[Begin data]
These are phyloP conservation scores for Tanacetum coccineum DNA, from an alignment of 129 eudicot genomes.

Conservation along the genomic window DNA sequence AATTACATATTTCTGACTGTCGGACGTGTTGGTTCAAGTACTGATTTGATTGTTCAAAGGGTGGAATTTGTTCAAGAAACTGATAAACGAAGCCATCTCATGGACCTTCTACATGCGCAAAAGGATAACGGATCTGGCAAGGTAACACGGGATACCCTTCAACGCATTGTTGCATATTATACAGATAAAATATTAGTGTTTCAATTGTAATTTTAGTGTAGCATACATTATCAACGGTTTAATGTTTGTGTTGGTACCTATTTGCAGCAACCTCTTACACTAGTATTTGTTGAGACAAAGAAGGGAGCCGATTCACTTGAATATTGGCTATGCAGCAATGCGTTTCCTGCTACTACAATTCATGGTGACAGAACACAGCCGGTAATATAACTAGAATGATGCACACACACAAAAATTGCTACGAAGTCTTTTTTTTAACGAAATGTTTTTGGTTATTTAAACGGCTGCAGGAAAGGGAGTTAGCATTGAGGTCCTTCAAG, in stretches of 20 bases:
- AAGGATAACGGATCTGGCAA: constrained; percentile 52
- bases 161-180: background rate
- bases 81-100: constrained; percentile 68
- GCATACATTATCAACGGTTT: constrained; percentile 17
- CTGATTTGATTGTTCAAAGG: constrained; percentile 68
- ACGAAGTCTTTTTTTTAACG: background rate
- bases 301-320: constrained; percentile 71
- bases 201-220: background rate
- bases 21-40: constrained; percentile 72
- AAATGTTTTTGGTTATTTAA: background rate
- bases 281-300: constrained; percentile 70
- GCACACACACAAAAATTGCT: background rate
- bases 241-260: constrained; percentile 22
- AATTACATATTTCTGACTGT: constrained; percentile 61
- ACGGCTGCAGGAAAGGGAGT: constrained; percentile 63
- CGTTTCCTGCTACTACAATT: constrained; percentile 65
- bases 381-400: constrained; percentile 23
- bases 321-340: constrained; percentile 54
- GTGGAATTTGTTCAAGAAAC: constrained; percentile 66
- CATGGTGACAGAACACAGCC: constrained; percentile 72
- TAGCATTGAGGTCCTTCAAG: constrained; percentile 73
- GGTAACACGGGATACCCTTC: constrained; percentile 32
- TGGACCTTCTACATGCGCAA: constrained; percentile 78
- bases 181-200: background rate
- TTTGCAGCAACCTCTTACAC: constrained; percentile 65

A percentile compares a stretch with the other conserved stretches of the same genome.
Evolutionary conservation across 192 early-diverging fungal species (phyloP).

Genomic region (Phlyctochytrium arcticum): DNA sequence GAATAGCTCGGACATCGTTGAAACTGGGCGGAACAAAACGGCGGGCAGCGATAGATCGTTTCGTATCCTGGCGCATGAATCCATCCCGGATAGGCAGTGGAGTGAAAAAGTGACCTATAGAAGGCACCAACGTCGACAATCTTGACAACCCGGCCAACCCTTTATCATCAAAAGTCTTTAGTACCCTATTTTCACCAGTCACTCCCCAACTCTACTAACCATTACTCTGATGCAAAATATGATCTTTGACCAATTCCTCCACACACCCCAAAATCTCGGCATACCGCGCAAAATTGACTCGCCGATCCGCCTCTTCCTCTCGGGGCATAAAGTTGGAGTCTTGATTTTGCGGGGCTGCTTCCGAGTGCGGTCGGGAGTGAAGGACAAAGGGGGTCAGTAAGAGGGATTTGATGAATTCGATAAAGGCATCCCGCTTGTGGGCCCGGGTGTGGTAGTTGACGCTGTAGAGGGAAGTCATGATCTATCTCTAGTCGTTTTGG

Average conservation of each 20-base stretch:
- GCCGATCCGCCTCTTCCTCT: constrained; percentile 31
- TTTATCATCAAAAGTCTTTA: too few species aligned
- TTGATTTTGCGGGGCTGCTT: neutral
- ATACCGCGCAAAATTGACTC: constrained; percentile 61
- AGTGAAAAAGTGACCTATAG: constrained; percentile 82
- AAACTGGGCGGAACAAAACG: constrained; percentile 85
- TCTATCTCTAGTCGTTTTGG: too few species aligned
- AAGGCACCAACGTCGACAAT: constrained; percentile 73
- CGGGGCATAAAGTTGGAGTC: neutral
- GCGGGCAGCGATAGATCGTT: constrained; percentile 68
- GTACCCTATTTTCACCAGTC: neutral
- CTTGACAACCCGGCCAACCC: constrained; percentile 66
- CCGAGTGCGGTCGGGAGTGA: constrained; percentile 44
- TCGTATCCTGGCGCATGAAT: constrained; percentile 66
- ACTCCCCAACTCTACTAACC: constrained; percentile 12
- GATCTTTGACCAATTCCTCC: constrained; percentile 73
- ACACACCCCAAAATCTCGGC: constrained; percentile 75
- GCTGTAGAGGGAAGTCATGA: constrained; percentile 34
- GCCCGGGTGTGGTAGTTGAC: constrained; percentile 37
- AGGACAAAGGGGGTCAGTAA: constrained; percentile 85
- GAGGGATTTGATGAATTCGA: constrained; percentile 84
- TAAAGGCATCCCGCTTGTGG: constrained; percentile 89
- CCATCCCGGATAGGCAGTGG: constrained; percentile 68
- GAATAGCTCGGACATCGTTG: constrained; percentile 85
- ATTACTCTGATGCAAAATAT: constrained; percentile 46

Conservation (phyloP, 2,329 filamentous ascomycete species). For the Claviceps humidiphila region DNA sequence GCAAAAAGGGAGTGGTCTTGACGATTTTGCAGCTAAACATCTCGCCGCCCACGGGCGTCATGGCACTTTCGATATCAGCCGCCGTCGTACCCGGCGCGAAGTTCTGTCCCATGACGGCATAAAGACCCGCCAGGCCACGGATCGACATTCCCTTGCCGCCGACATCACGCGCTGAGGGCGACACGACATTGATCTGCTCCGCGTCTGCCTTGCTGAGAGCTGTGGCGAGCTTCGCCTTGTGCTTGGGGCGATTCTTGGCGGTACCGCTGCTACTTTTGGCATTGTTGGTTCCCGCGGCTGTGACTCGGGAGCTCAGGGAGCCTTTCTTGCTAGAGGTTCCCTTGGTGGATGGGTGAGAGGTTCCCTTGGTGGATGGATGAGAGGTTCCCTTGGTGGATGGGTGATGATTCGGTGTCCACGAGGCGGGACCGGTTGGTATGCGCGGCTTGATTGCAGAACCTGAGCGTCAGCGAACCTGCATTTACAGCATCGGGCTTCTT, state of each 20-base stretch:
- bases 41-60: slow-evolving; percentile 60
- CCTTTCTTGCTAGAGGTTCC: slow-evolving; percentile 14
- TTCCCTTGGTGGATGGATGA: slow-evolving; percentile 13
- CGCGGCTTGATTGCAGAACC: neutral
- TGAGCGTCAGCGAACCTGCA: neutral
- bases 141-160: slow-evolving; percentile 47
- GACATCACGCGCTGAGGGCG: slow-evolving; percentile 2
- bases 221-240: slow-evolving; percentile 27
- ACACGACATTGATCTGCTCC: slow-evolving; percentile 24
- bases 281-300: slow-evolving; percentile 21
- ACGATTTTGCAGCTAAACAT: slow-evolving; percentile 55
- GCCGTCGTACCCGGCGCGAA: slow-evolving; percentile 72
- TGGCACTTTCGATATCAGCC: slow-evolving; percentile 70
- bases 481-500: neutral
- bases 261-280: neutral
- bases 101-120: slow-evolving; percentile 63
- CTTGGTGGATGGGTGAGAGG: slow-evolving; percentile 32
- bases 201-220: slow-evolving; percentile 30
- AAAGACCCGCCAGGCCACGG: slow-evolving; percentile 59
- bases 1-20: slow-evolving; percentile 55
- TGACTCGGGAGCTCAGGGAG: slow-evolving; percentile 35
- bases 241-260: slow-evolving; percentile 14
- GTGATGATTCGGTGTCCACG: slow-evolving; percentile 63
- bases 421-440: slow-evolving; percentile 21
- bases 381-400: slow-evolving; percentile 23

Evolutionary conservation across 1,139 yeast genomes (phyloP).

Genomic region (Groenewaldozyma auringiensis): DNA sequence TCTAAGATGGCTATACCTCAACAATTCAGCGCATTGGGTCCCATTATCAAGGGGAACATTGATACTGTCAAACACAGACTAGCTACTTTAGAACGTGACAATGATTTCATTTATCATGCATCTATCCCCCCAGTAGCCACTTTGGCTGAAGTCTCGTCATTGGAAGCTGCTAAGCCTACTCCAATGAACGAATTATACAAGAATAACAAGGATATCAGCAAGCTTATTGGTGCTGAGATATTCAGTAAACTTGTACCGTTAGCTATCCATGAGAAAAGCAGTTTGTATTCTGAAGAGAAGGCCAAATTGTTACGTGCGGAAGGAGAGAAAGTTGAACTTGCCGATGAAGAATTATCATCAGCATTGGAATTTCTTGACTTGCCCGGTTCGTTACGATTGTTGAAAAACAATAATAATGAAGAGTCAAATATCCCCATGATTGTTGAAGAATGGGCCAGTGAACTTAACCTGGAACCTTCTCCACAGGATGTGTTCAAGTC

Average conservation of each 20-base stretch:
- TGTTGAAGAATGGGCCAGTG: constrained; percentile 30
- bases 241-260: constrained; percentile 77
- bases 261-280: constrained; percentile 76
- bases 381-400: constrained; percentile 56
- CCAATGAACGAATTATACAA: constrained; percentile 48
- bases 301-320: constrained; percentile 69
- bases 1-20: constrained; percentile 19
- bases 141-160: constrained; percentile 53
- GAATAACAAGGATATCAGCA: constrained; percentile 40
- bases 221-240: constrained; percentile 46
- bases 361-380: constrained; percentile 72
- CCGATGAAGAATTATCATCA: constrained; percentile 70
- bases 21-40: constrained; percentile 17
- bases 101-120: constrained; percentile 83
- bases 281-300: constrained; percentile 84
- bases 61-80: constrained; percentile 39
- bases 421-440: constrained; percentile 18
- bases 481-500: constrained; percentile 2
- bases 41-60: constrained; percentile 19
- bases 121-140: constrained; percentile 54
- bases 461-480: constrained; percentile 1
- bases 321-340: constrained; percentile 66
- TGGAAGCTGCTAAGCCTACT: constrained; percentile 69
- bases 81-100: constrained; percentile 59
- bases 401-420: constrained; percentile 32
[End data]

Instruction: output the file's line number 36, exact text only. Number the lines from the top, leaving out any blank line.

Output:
- AGTGAAAAAGTGACCTATAG: constrained; percentile 82